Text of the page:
Today is the Ides of March.
For those of you who have never had to study Latin (lucky you), the Ides of March was a holiday the Romans celebrated on March 15. It was a festival in honor of Mars, the Roman god of war, and it is still famous because, in 44 B.C., Julius Caesar was assassinated on the Ides of March.
The title above is from Shakespeare’s Julius Caesar, the only play by Shakespeare that I liked when I was in high school. (I’m afraid my opinion of Romeo and Juliet was rather low. What idiots!) In the play, Brutus is forced to choose between his loyalty to and affection for Caesar, and what he believes is in the best interest of Rome. The Romans of Brutus’ day, like modern Americans, had rejected monarchy. The upper class of Rome, those who could be Senators, hated and feared the idea of rule by one man. The possibility that Caesar might have enough political and popular support to become that one man meant that he had to die. So, Brutus and his fellow conspirators waylaid Caesar in the Curia (Senate house) and stabbed him to death. They succeeded in killing Caesar, but they failed to stop political change. Caesar’s nephew, Octavian, became emperor instead.
Brutus was an honorable man because, given a hard moral choice, he chose what was in the best interest of his people. You and I face a similar choice everyday because there is a little caesar in all of us. (No, not the pizza guy!) I mean the ego I have that continually puffs itself up and wants the praise and esteem of others. It would happily be queen of all it surveys. The problem is that monarchy is bondage. Yes, even if I’m the monarch (or think I am). The minute that Crown of Self-Centeredness alights on my pointed little head, I have become enslaved to me. And, believe me, I know myself too well to like the sound of that. Enslaved to my need to please; enslaved to my bad habits; enslaved to my unfulfilled desires and ambitions; enslaved to bad memories that I can’t resist brooding over. Yes, being the Queen of Me sounds like no end of fun.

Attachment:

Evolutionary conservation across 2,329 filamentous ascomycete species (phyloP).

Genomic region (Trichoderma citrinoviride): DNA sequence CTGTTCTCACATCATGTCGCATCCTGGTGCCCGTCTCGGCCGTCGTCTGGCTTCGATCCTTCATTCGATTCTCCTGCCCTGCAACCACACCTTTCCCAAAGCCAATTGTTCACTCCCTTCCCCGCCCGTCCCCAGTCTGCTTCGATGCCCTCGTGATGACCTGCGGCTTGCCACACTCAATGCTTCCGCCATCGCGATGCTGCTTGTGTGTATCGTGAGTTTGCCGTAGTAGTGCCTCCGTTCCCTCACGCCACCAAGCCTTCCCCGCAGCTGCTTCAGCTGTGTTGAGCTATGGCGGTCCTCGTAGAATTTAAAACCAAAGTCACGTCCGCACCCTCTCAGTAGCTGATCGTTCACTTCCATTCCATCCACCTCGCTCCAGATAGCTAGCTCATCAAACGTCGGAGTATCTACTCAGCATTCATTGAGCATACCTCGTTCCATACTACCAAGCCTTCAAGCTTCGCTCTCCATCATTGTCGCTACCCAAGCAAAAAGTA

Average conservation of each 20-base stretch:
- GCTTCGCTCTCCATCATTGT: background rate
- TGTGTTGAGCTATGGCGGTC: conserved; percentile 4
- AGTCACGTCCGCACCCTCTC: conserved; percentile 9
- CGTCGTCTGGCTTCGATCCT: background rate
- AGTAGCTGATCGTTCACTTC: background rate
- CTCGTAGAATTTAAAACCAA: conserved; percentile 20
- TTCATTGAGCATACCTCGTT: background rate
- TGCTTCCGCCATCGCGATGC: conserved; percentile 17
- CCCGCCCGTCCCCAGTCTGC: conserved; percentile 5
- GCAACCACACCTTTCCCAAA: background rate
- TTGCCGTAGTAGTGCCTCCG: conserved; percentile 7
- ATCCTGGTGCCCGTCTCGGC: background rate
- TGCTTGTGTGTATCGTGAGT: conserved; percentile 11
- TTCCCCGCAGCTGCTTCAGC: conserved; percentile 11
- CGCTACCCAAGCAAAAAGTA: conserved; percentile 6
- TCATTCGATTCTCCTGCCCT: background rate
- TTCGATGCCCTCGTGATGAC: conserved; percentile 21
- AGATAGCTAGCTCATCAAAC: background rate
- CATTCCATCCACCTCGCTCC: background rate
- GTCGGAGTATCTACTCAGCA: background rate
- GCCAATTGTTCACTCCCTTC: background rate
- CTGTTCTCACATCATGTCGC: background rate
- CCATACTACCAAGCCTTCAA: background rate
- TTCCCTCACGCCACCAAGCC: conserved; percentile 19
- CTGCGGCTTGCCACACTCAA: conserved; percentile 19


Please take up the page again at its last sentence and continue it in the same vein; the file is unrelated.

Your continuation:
We can say with rejoicing that God has given us an alternative: “For the weapons of our warfare are not of the flesh but have divine power to destroy strongholds. We destroy arguments and every lofty opinion raised against the knowledge of God, and take every thought captive to obey Christ.” (2 Cor. 10:4-5, ESV)
Does that sound like a bloody revolution to you? Me, too. At least, though, we are guaranteed more success than Brutus. It’s not going to kill us to stick a pin in our stuck-up egos. And when we take on our own strongholds (sinful habits), we have a potent Ally who means to see that the war is won. According to 1 Corinthians 15, we have victory through Christ who promises to resurrect our sinful bodies and give us glorious bodies like His own.
In the meantime, I’d like to taste some liberty.